The Democrats have a decent chance at having a great night in the governor’s races. There are 10 elections that I am following closely:
Author: David M. Rothschild
The Republicans are about 85% likely to take control of the U.S. Senate in January, 2015. This is going to happen, because the Democrats are going to win Blue States and the Republicans are going to win Red States. And, the Republicans are likely going to win two crucial Purple States (Iowa and Colorado). This election is not wave or a disaster for either party, but pretty much as should be expected. The most likely outcome is going to be the Democrats controlling 47-8 seats to the Republican 52-3.
The Democratic path to victory is very simple; they need to capture both New Hampshire and North Carolina, which are likely, and then three additional states of the five in play. The runoff system makes it very unlikely they will win in Georgie and Louisiana. And, I do not think Kansas’ Orman is going to make himself the swing vote with a 49 Democratic senate. Why would he do that if he can switch back in 2017 with seniority when the Democrats recapture the senate?
Written with Sharad Goel and Houshmand Shirani-Mehr
Election forecasts, whether on HuffingtonPost's Pollster, New York Times’ Upshot, FiveThirtyEight, or PredictWise, report a margin of error of typically 3 percentage points. That means that 95% of the time the election outcome should lie within that interval. We find, however, that the true error is actually much larger than that, and moreover, polls historically understate support for Democratic candidates.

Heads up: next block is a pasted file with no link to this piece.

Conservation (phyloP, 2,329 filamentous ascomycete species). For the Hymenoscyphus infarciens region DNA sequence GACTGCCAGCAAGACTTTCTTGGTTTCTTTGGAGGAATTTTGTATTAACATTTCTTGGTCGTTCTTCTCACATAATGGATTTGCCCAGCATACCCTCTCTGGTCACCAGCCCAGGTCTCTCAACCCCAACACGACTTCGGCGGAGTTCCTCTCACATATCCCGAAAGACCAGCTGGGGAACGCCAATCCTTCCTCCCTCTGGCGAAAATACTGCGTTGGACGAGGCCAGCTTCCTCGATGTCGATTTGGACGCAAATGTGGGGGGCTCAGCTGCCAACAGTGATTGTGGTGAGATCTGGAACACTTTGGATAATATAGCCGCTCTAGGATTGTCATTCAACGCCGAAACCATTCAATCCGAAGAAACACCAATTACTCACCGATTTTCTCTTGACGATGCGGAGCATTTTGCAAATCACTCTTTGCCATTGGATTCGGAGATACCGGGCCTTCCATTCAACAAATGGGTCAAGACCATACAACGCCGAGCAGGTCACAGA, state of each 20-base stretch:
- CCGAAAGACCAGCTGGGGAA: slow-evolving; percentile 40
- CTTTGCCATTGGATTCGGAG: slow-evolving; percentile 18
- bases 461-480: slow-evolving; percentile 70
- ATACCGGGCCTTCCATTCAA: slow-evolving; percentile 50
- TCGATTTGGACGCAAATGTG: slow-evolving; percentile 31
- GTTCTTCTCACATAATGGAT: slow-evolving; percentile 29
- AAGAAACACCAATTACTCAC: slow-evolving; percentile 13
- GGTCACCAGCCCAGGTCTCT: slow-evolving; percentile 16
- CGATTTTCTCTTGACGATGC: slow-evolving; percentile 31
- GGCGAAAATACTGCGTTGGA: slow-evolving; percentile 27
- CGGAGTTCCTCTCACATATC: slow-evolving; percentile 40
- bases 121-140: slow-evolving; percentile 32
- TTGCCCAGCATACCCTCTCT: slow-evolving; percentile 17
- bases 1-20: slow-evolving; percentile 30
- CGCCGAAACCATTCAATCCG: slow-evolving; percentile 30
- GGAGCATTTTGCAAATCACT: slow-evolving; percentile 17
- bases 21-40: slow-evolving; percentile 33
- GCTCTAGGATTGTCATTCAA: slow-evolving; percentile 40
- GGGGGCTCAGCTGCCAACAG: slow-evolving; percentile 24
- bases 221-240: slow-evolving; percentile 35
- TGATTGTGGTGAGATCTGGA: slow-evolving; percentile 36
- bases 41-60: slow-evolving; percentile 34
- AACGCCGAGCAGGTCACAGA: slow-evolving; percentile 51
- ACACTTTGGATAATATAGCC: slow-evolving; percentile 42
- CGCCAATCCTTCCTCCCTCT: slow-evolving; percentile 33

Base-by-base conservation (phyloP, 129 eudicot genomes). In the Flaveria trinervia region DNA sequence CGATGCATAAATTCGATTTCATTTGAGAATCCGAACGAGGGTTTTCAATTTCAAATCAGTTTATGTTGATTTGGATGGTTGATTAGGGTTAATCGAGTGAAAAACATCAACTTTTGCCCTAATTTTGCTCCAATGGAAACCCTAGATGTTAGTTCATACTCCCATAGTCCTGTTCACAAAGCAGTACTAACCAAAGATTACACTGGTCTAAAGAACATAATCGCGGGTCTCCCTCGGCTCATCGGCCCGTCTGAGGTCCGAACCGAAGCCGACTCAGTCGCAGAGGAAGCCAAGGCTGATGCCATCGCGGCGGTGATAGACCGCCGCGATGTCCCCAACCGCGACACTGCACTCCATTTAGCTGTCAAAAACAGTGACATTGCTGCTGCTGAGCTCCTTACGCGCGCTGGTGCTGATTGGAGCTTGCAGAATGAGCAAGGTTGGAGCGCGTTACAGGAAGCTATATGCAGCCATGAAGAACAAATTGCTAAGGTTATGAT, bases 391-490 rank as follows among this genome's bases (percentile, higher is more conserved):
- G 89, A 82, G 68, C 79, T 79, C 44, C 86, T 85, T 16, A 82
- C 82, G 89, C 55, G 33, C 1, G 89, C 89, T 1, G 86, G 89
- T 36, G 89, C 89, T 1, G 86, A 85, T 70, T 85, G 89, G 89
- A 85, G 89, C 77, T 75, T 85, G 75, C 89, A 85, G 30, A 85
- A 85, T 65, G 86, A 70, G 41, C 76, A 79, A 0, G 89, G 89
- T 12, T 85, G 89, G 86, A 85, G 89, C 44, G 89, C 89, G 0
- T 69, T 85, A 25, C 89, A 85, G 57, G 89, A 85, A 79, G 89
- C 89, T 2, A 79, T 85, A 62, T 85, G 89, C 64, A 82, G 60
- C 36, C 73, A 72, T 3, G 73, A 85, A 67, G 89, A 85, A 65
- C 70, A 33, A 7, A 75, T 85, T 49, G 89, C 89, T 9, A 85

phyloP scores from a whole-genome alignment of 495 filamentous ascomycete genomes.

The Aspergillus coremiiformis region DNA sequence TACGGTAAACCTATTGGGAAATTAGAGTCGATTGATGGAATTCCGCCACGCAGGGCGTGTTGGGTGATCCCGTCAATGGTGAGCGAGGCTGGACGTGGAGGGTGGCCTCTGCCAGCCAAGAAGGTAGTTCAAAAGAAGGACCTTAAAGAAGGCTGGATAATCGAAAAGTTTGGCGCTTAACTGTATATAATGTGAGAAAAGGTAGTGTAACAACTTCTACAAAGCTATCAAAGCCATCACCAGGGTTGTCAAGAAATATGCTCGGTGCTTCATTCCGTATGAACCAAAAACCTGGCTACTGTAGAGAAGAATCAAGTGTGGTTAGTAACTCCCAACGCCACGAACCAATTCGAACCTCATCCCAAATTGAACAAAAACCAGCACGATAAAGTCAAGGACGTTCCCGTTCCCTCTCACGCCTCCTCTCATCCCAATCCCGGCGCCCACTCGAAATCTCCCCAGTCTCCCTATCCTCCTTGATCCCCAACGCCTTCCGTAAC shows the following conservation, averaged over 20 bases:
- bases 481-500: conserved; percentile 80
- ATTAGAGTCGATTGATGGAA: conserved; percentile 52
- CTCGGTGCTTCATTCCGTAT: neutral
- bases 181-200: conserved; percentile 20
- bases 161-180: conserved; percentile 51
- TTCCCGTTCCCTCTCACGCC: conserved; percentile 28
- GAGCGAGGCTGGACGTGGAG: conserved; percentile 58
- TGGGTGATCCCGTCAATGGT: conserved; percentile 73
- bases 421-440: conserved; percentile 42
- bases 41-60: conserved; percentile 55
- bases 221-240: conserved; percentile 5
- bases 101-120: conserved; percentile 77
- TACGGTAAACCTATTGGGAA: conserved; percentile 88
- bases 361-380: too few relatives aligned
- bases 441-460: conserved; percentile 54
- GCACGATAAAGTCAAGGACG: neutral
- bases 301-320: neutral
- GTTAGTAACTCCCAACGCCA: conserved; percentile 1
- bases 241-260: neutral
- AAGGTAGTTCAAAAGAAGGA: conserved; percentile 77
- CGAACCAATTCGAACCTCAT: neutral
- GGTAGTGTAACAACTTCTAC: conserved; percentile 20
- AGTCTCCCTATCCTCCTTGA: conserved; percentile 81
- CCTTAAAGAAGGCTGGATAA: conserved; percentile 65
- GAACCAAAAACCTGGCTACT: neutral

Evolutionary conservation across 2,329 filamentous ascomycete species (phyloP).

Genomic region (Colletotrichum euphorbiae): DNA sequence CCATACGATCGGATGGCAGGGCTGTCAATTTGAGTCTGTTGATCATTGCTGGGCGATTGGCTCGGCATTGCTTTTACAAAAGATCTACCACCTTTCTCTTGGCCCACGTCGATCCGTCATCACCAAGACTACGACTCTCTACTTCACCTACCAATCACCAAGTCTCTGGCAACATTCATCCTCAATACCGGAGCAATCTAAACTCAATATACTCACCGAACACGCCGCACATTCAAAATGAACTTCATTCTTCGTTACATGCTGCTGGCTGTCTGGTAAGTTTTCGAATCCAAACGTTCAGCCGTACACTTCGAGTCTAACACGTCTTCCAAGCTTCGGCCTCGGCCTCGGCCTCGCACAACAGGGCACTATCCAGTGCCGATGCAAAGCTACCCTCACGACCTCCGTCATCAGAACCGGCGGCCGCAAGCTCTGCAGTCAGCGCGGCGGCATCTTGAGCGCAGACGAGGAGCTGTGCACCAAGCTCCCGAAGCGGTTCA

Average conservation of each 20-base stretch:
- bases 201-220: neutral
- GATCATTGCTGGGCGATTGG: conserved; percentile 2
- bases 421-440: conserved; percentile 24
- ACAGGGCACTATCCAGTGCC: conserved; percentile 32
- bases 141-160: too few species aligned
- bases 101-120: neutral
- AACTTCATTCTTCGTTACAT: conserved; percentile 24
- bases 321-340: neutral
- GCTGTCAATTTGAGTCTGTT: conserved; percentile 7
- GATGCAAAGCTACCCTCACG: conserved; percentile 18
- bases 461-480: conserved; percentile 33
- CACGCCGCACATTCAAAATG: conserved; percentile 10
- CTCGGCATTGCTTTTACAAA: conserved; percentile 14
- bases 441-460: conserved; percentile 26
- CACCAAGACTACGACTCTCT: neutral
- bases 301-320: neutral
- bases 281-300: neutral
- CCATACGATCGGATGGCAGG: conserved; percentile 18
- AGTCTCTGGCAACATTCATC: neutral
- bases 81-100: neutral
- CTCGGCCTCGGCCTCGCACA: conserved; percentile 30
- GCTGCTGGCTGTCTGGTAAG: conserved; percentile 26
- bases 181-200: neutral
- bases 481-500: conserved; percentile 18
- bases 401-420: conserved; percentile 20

The Democrats are likely to lose the senate for two years. My predictions have been consistently more bullish on Republican victory than any of the other main forecasters: New York Times’ Upshot, FiveThirtyEight, HuffingtonPost’s Pollster, Princeton’s Sam Wang, etc. And, to be frank, the data is more generous to the Democrats than my gut, but I am obliged to run with the data.
The Democrats will have 47 seats if they take all of their certain races, along with New Hampshire and North Carolina. Of course, New Hampshire and North Carolina are not certain, but for the sake of this exercise, let us assume the Democrats take those seats. There are just eight other seats that are even remotely in play, and the Democrats would have to win three of them to get to a 50/50 tie, where Joe Biden is the tie-breaker.
The Republicans are going to hold on to the House. Our latest forecast has the Republicans controlling 237 seats to 198 seats for the Democrats following this election. After the 2012 election the Republicans controlled 234 seats to 201 seats; we are projecting a gain of 3 seats. In the 2012 election the Democrats receive 59.6 million to 58.2 million votes for 50.6% of the two-party vote. Currently Huffington Post’s Pollster and Real Clear Politics have the national popular House vote at between 1.5 and 2.5 percentage points for the Republicans.
As we near Election Day there are really 8 competitive elections out of 36. This is normal compared with previous years. If we assume that the other 28 elections are now done, the Republicans are going to go into Election Night with 47 seats and the Democrats with 45 seats. If you want to expand he realm of possibility to anything that is not 0% and 100% (assuming the Republicans have not already taken Arkansas and Kentucky), then there are 10 seats in play and the chamber is 45 to 45.